employment rights
5:10 pm
Mon October 28, 2013

U.S. Stepping Up Enforcement of Veterans' Reemployment Rights

An Army Reservist will collect back pay from an Everett, Wash. company accused of violating his reemployment rights.

The U.S Justice Department announced a settlement Monday with the battery retailer that fired the Iraq War veteran.

Military reservists and National Guardsmen have broad "reemployment rights" guaranteed by federal law. Under the Uniformed Services Employment and Reemployment Rights Act, employers have to welcome back returning soldiers to the jobs they would have had if they'd never deployed—or something with equivalent seniority, status and pay.

Assistant U.S. Attorney Mike Diaz says historically, his Seattle office took one case per year to court. But in the past three years, they've litigated eight cases.

"There definitely has been an influx of these types of cases in this area,” he said.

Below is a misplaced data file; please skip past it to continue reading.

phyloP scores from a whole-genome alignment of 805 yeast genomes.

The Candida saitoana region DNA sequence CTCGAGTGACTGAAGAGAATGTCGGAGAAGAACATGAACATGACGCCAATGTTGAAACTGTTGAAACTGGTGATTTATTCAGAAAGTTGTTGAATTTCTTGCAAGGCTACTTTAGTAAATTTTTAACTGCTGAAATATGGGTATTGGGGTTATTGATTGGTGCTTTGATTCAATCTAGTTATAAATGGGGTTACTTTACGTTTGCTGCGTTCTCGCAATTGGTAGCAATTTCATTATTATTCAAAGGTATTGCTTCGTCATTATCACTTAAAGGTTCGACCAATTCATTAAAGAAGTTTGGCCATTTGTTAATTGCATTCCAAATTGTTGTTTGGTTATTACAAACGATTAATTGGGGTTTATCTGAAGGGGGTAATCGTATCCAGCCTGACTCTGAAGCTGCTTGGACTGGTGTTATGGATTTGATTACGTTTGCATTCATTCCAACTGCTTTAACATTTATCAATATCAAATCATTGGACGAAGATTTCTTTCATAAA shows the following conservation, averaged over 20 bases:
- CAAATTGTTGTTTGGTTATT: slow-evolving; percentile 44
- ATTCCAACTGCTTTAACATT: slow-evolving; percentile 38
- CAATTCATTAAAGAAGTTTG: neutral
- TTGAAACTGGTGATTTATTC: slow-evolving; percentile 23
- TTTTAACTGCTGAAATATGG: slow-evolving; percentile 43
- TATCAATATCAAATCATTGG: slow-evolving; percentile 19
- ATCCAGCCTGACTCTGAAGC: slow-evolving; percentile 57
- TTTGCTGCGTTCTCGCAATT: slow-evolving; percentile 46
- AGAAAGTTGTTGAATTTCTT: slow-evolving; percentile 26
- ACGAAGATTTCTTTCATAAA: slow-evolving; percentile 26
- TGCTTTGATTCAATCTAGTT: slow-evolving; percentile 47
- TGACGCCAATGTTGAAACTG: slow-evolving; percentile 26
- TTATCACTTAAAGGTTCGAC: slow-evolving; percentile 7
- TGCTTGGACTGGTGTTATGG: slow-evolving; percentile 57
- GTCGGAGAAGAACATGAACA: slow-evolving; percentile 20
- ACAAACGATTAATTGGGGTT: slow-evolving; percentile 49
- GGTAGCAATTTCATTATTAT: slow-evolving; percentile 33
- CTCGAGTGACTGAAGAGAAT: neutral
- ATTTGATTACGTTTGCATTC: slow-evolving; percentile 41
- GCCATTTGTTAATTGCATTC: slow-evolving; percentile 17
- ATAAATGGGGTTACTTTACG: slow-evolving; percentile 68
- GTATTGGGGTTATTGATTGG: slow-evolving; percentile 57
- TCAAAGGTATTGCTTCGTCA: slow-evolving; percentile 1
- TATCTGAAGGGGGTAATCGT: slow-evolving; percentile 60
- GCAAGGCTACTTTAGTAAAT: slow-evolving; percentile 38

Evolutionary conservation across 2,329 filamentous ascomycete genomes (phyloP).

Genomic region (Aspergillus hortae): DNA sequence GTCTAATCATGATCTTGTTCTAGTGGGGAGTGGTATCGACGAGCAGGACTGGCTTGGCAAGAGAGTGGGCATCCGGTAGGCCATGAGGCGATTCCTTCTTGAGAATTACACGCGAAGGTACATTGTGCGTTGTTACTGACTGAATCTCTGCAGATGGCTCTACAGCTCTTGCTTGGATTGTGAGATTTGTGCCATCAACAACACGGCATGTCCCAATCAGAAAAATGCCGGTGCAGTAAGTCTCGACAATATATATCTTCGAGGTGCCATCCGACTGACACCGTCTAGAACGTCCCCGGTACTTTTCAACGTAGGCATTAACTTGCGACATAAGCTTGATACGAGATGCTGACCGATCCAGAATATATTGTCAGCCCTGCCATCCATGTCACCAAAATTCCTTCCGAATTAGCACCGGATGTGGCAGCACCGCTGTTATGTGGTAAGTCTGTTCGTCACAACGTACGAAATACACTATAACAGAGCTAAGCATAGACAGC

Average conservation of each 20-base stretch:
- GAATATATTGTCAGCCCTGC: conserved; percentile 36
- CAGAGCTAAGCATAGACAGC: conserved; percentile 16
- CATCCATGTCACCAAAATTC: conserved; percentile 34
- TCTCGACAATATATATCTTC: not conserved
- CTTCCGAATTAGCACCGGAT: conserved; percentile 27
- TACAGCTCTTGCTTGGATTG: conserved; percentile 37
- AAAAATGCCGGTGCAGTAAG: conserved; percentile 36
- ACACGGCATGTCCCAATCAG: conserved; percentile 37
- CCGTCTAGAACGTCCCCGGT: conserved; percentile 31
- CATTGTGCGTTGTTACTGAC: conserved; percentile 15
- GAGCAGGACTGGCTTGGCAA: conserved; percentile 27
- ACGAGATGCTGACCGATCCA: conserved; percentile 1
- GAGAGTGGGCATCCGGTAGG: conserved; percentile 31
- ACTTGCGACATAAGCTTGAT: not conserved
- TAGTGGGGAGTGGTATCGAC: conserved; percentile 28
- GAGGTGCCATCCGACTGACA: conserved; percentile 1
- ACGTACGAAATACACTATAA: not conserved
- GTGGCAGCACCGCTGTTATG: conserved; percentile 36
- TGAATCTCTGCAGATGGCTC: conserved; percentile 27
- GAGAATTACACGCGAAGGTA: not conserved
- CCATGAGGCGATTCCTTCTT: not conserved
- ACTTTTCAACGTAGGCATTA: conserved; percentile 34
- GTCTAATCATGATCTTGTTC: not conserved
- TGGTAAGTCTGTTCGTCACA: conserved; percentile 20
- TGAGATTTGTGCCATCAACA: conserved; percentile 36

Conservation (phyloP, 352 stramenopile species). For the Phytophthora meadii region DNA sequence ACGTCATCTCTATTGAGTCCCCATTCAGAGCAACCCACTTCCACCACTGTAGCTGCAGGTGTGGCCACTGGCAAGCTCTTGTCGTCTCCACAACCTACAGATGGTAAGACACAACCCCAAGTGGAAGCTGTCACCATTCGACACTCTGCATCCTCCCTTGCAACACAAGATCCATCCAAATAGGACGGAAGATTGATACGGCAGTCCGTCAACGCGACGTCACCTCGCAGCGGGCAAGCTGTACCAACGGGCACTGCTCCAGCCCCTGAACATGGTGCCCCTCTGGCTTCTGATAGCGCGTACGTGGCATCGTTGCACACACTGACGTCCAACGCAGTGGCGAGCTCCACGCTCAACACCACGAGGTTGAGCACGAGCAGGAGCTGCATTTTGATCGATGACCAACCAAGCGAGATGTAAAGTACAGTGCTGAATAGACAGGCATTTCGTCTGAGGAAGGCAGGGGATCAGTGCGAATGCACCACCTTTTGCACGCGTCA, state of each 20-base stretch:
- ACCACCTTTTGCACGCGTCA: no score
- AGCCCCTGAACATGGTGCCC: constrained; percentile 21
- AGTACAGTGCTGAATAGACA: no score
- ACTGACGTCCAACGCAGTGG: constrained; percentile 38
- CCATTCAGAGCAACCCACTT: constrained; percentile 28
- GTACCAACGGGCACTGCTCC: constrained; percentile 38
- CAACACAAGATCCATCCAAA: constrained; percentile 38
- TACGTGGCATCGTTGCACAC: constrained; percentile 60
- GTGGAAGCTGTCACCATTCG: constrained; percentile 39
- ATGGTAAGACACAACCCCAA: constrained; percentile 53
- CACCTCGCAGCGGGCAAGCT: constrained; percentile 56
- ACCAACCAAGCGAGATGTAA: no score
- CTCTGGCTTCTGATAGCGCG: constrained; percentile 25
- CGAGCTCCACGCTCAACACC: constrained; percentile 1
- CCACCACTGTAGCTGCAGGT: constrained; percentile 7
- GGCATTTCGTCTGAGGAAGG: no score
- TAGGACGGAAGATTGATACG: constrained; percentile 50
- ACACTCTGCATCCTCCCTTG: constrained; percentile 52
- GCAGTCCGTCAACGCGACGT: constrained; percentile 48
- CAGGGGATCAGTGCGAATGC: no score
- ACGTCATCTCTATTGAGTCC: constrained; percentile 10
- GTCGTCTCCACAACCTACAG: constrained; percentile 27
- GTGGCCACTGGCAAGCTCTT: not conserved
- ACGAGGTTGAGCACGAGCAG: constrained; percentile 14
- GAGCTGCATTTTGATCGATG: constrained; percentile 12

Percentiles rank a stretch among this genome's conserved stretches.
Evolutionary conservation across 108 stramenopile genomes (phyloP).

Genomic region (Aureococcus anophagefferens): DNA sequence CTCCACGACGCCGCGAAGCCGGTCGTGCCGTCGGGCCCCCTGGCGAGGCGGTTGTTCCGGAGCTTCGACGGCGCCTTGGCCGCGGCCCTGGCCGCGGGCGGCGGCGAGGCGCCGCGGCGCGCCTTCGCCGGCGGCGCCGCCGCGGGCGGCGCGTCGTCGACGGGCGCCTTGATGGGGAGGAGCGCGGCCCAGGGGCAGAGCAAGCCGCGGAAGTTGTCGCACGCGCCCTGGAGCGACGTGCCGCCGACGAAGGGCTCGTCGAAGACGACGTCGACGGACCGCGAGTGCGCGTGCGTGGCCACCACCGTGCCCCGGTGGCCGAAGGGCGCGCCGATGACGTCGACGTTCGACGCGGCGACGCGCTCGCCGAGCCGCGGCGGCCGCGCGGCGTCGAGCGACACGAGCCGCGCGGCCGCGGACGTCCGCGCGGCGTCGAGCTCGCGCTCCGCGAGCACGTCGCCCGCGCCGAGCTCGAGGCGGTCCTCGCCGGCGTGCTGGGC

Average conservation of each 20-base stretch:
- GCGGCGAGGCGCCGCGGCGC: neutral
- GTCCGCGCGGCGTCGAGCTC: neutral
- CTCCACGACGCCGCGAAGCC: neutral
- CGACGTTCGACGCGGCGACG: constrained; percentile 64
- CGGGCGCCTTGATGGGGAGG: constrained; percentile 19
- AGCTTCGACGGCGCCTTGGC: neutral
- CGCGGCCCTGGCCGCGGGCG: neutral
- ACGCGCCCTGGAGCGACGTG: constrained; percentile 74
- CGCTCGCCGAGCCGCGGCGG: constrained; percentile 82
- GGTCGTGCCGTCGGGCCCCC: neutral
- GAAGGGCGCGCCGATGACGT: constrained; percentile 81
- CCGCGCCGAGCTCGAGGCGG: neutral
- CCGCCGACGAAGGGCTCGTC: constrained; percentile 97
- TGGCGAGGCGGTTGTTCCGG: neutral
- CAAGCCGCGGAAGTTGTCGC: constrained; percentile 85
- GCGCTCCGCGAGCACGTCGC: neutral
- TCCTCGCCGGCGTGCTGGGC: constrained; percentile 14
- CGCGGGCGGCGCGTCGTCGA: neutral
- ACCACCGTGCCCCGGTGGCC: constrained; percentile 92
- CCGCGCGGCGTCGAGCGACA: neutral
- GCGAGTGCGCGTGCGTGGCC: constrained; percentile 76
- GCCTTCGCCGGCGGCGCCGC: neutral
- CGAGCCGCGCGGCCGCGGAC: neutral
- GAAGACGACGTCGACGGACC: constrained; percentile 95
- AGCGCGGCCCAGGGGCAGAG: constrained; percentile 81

Diaz says the cause is probably a mix of things.

"A combination of folks returning from overseas and also an increased enforcement focus on these types of cases," Diaz said.

Officials with the Oregon and Washington National Guard say they've already seen the number of inquiries from veterans peak, and now drop off as fewer reservists have to leave jobs for deployments.

In the case from Everett, the battery retailer agreed to pay $37,500 to an Army reservist demoted and then fired following his deployment to Iraq.

Last month, the Jerome County Sheriff's Department paid a higher price—$150,000—to settle a similar case.  The Justice Department filed suit on behalf of a deputy who is also an Idaho National Guard member.  The deputy alleged the sheriff's department failed to accommodate him during the time needed to recover from a knee injury sustained during military service and eventually fired him.

Diaz says a common thread in the cases he sees is unfamiliarity with the legal obligations of employers to service members.

Lt. Colonel Matt Cooper of the Washington National Guard says in his experience, most cases are resolved without going to court. An office of the Defense Department called Employer Support of the Guard and Reserve helps service members and employers find workable solutions.

"They try to solve problems as informally as possible," said Cooper.